RJ Mitte is calling for more disabled people on TV

With the Paralympics fast approaching, Breaking Bad actor, disability campaigner and co-host of the games RJ Mitte is calling on broadcasters to increase the number of disabled people on our screens - currently it’s only 2.5%.

Speaking at the Edinburgh TV Festival on Wednesday 24 August RJ Mitte will be highlighting the positive impact of having more disabled people on TV and in the media.

This is backed up with new research by the disability charity Scope, which highlights more disabled people on TV would improve attitudes towards disability. It reveals three in five (61%) disabled people believe seeing more disabled people on TV increases awareness of disability among members of the public.

This includes disabled people appearing in TV dramas, documentaries and comedy shows like the Last Leg, which disabled people feel will help change perceptions of disability for the better.

The new figures also show:
 
  • A staggering eight in ten (81%) disabled people do not feel they are well-represented on TV and in the media.  
  • The majority of respondents (77%) said that the coverage of the Paralympic Games had a positive impact on attitudes to disability over the past four years.

RJ Mitte will be in Rio to co-host the games alongside a team of presenters the majority (75%) of who are disabled. He hopes seeing more disabled people on TV will increase understanding of disability and make people more comfortable around disabled people.

The Breaking Bad actor and disability campaigner who has cerebral palsy, says:
 
"I wouldn’t be in the position I am in today without my disability. I utilised everything I know about living with Cerebral Palsy for my role in Breaking Bad. 

It was my acting ability that landed me the role, although my disability helped get me the part of Walt Junior – like everyone else I went through a gruelling audition process. 

I’m really looking forward to co presenting the Paralympics and I truly hope Rio 2016 will open up further opportunities for other disabled actors in TV. If we can make this happen, we will in turn help change attitudes towards disability across the world"

Scope also believes more still needs to be done in terms of writing, casting and programme making to address the lack of disabled talent onscreen and in the media. 

Half of the British public don’t personally know anyone disabled and two-thirds of people admit to feeling awkward about disability. Seeing disabled characters and presenters on their favourite shows could really improve this.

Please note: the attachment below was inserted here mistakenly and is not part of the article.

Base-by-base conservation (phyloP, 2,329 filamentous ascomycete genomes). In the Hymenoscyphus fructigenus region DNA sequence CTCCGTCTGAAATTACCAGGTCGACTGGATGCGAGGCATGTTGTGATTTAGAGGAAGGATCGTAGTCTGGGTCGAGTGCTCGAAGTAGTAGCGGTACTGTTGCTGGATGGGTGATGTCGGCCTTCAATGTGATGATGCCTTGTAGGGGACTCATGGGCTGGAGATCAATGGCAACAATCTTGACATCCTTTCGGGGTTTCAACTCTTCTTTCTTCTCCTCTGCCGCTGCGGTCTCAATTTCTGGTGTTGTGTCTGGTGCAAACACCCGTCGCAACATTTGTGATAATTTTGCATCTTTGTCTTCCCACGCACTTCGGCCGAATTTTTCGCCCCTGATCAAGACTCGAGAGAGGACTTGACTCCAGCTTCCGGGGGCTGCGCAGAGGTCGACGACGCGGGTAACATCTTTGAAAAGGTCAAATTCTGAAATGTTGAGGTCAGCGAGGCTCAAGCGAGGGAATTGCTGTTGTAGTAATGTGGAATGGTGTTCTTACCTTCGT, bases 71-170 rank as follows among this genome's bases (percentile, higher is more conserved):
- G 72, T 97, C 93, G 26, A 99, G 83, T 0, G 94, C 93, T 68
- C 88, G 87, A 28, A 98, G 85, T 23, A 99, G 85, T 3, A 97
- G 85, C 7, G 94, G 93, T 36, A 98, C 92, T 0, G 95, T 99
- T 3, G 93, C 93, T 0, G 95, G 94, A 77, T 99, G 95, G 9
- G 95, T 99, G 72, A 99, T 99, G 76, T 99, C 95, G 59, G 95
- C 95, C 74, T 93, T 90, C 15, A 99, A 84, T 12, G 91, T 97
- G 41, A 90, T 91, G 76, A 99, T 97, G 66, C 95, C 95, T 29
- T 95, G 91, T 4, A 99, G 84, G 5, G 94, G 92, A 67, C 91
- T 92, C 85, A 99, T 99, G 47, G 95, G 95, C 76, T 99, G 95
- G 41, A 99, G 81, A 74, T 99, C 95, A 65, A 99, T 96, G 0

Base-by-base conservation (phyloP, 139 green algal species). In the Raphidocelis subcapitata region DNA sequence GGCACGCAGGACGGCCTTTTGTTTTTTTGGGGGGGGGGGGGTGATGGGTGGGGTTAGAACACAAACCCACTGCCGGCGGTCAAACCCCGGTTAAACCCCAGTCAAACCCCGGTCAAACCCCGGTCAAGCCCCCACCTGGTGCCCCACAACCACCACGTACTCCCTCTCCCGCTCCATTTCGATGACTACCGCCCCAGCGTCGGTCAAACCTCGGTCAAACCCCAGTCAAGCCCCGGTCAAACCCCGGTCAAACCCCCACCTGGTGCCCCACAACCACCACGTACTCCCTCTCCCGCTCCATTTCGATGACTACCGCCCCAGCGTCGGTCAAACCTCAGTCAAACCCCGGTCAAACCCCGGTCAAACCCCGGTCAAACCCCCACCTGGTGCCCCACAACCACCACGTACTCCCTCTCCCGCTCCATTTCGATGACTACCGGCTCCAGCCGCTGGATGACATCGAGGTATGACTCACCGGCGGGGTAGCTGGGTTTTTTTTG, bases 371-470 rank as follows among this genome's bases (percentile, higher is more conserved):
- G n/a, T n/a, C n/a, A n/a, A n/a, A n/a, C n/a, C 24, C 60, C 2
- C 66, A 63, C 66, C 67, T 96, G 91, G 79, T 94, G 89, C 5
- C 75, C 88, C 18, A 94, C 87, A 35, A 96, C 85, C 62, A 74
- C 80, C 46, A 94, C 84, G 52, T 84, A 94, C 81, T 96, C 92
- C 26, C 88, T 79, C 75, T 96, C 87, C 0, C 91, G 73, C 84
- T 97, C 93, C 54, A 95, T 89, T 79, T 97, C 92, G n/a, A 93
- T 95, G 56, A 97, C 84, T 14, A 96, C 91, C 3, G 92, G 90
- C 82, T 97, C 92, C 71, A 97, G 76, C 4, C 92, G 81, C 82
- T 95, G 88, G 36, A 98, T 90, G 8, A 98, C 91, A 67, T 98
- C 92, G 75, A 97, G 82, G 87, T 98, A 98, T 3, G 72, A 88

Sophie Morgan, patron of the disability charity Scope and co-host of the Paralympics says:

"The representation of disability on TV is hugely important and the affect this has on improving attitudes towards disability should not be underestimated.

We know lots of progress is being made but the industry must do more to help disabled people work both in front of and behind the camera. 

During the Paralympics there will be more disabled people than ever before on TV but this shouldn’t be something that just happens every 4 years.

I would love to switch on my TV and see a disabled person talking about something they are genuinely interested in or acting out a part that doesn’t just focus on their impairment"
 
Ends

For more information and interviews with RJ Mitte or Sophie Morgan please contact Anja Dembina in the Scope press office on 0207 619 7730 or email anja.dembina@scope.org.uk.  
 

Notes to the editor:

Notes to Editors:

Edinburgh TV Festival event

“London 2012 to Rio 2016: The Superhumans struggle for equality” hosted by Ade Adepitan, presenter and Paralympian, taking place on Wednesday 24th August 15.30 - 16.30 at The Moorfoot/Kilsyth Level 0. 

Research 
  • Number of disabled people on screen -  CRG/CDN Diversity monitoring: The Top TV programmes August 2014
  • Polling company Opinium carried out online interviews with 1,009 disabled UK adults aged 18+. The interviews took place between 5 – 11 August 2016. 
  • Scope says this lack of understanding about disability is why people feel awkward around disabled people. Scope commissioned Opinium Research to carry out an online survey of 2,001 UK adults aged 18+ from 11 to 14 April 2014.

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